Figure 4. Examples of boulders used for surface exposure dating (Table 1). Written informed consent was obtained from the individuals for the publication of any potentially identifiable images or data included in this article.
Figure 5. Sample and 36Cl exposure age map. All samples dated are shown in this figure (MO02 could not be dated due to too high 36S counts during AMS). Coordinate system: WGS 1984 UTM Zone 32N.
We followed the sample preparation procedure using isotope dilution as given by Ivy-Ochs et al. (2004). Rock samples were crushed to <0.4 mm, leached with water and dilute HNO3, then dissolved completely with HNO3 after addition of 35Cl carrier. Sample AgCl was isolated and purified in a series of precipitation and dissolution steps. To avoid 36S interferences during accelerator mass spectrometer (AMS) measurements, sulfur was removed through precipitation of BaSO4 after addition of Ba(NO3)2. Measurement of both 37Cl/35Cl as well as 36Cl/Cl ratios is with the 6 MV tandem accelerator at Ion Beam Physics, ETH Zurich. 36Cl/Cl ratios were measured against the ETH internal standard K382/4N with a value of 36Cl/Cl = 17.36 × 10–12 which has been calibrated to international AMS standards (Vockenhuber et al., 2019). Sample ratios were corrected for a blank value of 3.2 × 10–15. Elemental concentrations (Table 1) as required for age calculations were determined commercially at Actlabs (Toronto, Canada).
Calculation of the 36Cl exposure ages, applying all corrections, was conducted using an the in-house MATLAB© code developed at Ion Beam Physics ETH Zurich. A density of 2.4 g/cm3 was used, and production rates were scaled to the boulder locations using the time dependent scaling model (Lm; Balco et al., 2008). Implemented equations, constants and production rates are given by Alfimov and Ivy-Ochs (2009). We used the calcium spallation production rate of 48.8 ± 3.4 36Cl atoms gCa–1 year–1 and a contribution due to muon capture on Ca of 9.6% at the rock surface (Stone et al., 1996). For calculation of production of 36Cl through low-energy neutron capture, a value of 760 ± 150 neutrons gair–1 year–1 was used (Alfimov and Ivy-Ochs, 2009). These values agree well with the 36Cl production rates recently published by Marrero et al. (2016). Final age uncertainties (Table 2 and Figure 5) include both analytical (one sigma) and production rate uncertainties. All production mechanisms are included in the age calculations. Shielding corrections were determined using ArcGIS from the digital terrain data.
Table 2. Sample data. Spatial location, orientation, thickness, chlorine concentration, and calculated ages.
The dating results show a cluster of boulder ages between 4.1 ± 0.3 to 5.5 ± 0.4 ka (Table 2), and a smaller cluster comprised of two dates, 2.1 ± 0.3 and 2.4 ± 0.2 ka. There is a clear spatial pattern for these ages. The two younger ages are from two closely situated boulders at Nembia (Figure 5). The other eight ages are from boulders found all across the Molveno deposits. The sampled boulders lie in the following areas (Figure 5): On Pian delle Gaorne three samples (MO4, 5, 6) whose ages range from 4.7 ± 0.3 to 5.1 ± 0.3 ka; In Central North, two samples date to 5.0 ± 0.6 ka (MO9), and 5.5 ± 0.4 ka (MO1); On Buse dei Pravebili, three samples (MO3, 7, 8) with ages between 4.1 ± 0.3 ka, and 4.9 ± 0.3 ka were determined. There is some scatter to these dates, however, in all three geographical areas at least one sample lies within the range of 4.9 ± 0.3 and 5.1 ± 0.4 ka. We therefore assume that all sampled geomorphological areas (Figure 5) are part of the same event with an average age of 4.8 ± 0.5 ka. All ages are included in the average except for MO10 and MO11 from Nembia.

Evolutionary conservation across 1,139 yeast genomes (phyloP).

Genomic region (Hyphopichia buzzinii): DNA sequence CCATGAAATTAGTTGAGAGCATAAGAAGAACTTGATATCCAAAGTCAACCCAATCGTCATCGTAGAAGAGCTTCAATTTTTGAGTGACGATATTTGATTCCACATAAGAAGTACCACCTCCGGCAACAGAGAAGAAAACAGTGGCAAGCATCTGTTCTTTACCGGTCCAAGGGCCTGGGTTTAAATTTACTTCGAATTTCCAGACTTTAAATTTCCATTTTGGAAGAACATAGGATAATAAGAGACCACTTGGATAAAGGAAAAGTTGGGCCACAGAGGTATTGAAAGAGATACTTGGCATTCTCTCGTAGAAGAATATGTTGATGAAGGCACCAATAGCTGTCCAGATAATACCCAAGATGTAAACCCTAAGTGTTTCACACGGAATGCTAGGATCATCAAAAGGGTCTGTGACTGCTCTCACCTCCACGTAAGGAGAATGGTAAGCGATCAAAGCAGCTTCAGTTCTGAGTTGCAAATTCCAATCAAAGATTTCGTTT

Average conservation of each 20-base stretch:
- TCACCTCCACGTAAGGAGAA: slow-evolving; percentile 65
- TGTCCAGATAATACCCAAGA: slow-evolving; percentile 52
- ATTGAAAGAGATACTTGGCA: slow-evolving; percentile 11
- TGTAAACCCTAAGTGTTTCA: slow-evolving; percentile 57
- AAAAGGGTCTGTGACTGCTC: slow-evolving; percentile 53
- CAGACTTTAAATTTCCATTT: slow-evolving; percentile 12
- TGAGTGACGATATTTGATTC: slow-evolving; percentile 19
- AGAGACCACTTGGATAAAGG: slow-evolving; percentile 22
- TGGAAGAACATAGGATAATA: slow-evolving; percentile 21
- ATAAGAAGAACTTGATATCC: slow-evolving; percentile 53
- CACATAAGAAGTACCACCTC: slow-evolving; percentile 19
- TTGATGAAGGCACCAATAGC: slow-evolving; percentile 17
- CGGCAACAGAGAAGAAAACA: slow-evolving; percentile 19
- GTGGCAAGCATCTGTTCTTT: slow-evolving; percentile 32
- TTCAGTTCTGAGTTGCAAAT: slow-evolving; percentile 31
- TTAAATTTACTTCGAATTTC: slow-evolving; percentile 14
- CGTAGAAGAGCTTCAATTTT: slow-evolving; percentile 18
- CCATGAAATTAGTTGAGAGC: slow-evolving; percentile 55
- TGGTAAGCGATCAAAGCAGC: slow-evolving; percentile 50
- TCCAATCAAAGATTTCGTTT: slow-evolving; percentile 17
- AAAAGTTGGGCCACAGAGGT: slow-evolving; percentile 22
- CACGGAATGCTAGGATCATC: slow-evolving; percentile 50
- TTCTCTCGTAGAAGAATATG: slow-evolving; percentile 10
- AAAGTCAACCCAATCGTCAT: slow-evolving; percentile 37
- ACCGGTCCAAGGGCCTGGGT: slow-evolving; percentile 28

Nembia (Figure 2C) is a distinct area due to its notable flatness reflecting the presence of lake sediments. Large landslide boulders are much younger (2.2 ka) than the rest of the deposits. These younger ages can be due to: (1) a later detachment by a second rock slide or rock avalanche, (2) shielding from cosmic rays after the event by sediment or water, or (3) loss of the top surface of the boulder by spalling. There is a small detachment zone in the bedrock above Nembia at the southwestern margin of Prato Nan, however, the lithology of Prato Nan does not match the lithology seen in the deposits at Nembia. Therefore, we consider the second possible explanation, shielding from cosmic rays, more likely.
There is no evidence for sediment covering the sampled surfaces. But in accordance with the presence of lake sediments underlying the plain, it is conceivable that water was previously covering the boulders, and a subsequent event led to drainage of the lake. The deposits south of Nembia, which form a transverse ridge have an elevation of around 815 m a.s.l. If they would have blocked the lake, the lake level would have had a maximum level of 815 m a.s.l. water cover, which would have been at least 10 m above both blocks, as MO11 is at 792 m a.s.l., and MO10 805 m a.s.l., would have provided sufficient shielding from cosmic rays. The production rate of 36Cl in limestone is less than 5% of the surface value below 3 m depth (Steinemann et al., 2020). As attenuation is density dependent, water more than 9 m in depth would have provided sufficient shielding to reduce 36Cl production to less than 5% of the non-shielded value.